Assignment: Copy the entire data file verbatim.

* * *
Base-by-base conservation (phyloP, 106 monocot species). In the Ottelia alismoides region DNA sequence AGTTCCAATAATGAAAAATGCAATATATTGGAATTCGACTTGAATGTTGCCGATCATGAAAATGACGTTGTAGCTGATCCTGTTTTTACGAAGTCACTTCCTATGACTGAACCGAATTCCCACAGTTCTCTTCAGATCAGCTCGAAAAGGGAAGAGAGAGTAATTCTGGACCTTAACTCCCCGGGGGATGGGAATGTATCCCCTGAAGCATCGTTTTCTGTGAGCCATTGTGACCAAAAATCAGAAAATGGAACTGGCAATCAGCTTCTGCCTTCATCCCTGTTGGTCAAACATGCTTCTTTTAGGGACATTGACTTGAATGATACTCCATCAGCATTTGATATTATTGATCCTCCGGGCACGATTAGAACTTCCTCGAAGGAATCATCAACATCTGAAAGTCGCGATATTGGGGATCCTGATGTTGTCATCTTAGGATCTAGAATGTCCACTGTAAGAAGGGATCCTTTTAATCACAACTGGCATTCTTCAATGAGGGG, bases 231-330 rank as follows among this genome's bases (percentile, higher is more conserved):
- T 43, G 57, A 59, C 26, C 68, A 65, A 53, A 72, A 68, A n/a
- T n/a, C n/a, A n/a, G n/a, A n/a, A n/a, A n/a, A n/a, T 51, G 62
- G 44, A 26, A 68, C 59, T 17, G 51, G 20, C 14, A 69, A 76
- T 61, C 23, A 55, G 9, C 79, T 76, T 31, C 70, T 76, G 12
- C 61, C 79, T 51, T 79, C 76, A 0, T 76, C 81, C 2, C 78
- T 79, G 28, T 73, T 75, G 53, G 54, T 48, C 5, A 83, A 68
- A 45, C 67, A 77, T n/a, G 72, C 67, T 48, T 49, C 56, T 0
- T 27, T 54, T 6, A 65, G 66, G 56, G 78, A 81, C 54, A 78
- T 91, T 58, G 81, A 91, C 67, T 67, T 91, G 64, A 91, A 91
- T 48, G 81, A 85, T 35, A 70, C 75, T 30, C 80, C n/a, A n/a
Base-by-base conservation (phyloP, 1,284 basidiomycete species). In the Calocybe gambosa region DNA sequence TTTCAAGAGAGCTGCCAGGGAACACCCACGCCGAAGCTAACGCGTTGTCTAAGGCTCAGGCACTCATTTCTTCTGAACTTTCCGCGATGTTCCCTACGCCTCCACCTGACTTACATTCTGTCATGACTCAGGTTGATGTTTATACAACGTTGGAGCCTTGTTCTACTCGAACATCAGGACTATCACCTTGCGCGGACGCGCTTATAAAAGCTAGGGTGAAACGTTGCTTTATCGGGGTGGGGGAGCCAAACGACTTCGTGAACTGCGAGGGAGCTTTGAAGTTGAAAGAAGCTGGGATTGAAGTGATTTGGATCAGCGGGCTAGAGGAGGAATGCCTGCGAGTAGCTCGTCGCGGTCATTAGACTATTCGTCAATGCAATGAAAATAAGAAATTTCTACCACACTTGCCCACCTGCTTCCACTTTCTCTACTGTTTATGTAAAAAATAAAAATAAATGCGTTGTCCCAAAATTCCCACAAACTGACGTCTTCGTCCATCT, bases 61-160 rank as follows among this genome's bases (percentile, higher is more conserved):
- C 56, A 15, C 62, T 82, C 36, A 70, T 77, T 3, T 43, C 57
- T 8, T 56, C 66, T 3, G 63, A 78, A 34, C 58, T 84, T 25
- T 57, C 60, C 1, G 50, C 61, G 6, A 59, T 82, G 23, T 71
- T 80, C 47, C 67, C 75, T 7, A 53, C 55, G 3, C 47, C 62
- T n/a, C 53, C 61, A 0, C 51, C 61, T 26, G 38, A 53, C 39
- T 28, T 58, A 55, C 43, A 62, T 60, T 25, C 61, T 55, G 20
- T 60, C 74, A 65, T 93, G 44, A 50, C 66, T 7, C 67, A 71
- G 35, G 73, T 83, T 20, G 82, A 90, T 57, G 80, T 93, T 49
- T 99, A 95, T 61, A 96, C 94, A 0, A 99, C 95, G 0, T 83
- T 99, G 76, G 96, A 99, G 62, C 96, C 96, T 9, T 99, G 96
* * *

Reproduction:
Base-by-base conservation (phyloP, 106 monocot species). In the Ottelia alismoides region DNA sequence AGTTCCAATAATGAAAAATGCAATATATTGGAATTCGACTTGAATGTTGCCGATCATGAAAATGACGTTGTAGCTGATCCTGTTTTTACGAAGTCACTTCCTATGACTGAACCGAATTCCCACAGTTCTCTTCAGATCAGCTCGAAAAGGGAAGAGAGAGTAATTCTGGACCTTAACTCCCCGGGGGATGGGAATGTATCCCCTGAAGCATCGTTTTCTGTGAGCCATTGTGACCAAAAATCAGAAAATGGAACTGGCAATCAGCTTCTGCCTTCATCCCTGTTGGTCAAACATGCTTCTTTTAGGGACATTGACTTGAATGATACTCCATCAGCATTTGATATTATTGATCCTCCGGGCACGATTAGAACTTCCTCGAAGGAATCATCAACATCTGAAAGTCGCGATATTGGGGATCCTGATGTTGTCATCTTAGGATCTAGAATGTCCACTGTAAGAAGGGATCCTTTTAATCACAACTGGCATTCTTCAATGAGGGG, bases 231-330 rank as follows among this genome's bases (percentile, higher is more conserved):
- T 43, G 57, A 59, C 26, C 68, A 65, A 53, A 72, A 68, A n/a
- T n/a, C n/a, A n/a, G n/a, A n/a, A n/a, A n/a, A n/a, T 51, G 62
- G 44, A 26, A 68, C 59, T 17, G 51, G 20, C 14, A 69, A 76
- T 61, C 23, A 55, G 9, C 79, T 76, T 31, C 70, T 76, G 12
- C 61, C 79, T 51, T 79, C 76, A 0, T 76, C 81, C 2, C 78
- T 79, G 28, T 73, T 75, G 53, G 54, T 48, C 5, A 83, A 68
- A 45, C 67, A 77, T n/a, G 72, C 67, T 48, T 49, C 56, T 0
- T 27, T 54, T 6, A 65, G 66, G 56, G 78, A 81, C 54, A 78
- T 91, T 58, G 81, A 91, C 67, T 67, T 91, G 64, A 91, A 91
- T 48, G 81, A 85, T 35, A 70, C 75, T 30, C 80, C n/a, A n/a
Base-by-base conservation (phyloP, 1,284 basidiomycete species). In the Calocybe gambosa region DNA sequence TTTCAAGAGAGCTGCCAGGGAACACCCACGCCGAAGCTAACGCGTTGTCTAAGGCTCAGGCACTCATTTCTTCTGAACTTTCCGCGATGTTCCCTACGCCTCCACCTGACTTACATTCTGTCATGACTCAGGTTGATGTTTATACAACGTTGGAGCCTTGTTCTACTCGAACATCAGGACTATCACCTTGCGCGGACGCGCTTATAAAAGCTAGGGTGAAACGTTGCTTTATCGGGGTGGGGGAGCCAAACGACTTCGTGAACTGCGAGGGAGCTTTGAAGTTGAAAGAAGCTGGGATTGAAGTGATTTGGATCAGCGGGCTAGAGGAGGAATGCCTGCGAGTAGCTCGTCGCGGTCATTAGACTATTCGTCAATGCAATGAAAATAAGAAATTTCTACCACACTTGCCCACCTGCTTCCACTTTCTCTACTGTTTATGTAAAAAATAAAAATAAATGCGTTGTCCCAAAATTCCCACAAACTGACGTCTTCGTCCATCT, bases 61-160 rank as follows among this genome's bases (percentile, higher is more conserved):
- C 56, A 15, C 62, T 82, C 36, A 70, T 77, T 3, T 43, C 57
- T 8, T 56, C 66, T 3, G 63, A 78, A 34, C 58, T 84, T 25
- T 57, C 60, C 1, G 50, C 61, G 6, A 59, T 82, G 23, T 71
- T 80, C 47, C 67, C 75, T 7, A 53, C 55, G 3, C 47, C 62
- T n/a, C 53, C 61, A 0, C 51, C 61, T 26, G 38, A 53, C 39
- T 28, T 58, A 55, C 43, A 62, T 60, T 25, C 61, T 55, G 20
- T 60, C 74, A 65, T 93, G 44, A 50, C 66, T 7, C 67, A 71
- G 35, G 73, T 83, T 20, G 82, A 90, T 57, G 80, T 93, T 49
- T 99, A 95, T 61, A 96, C 94, A 0, A 99, C 95, G 0, T 83
- T 99, G 76, G 96, A 99, G 62, C 96, C 96, T 9, T 99, G 96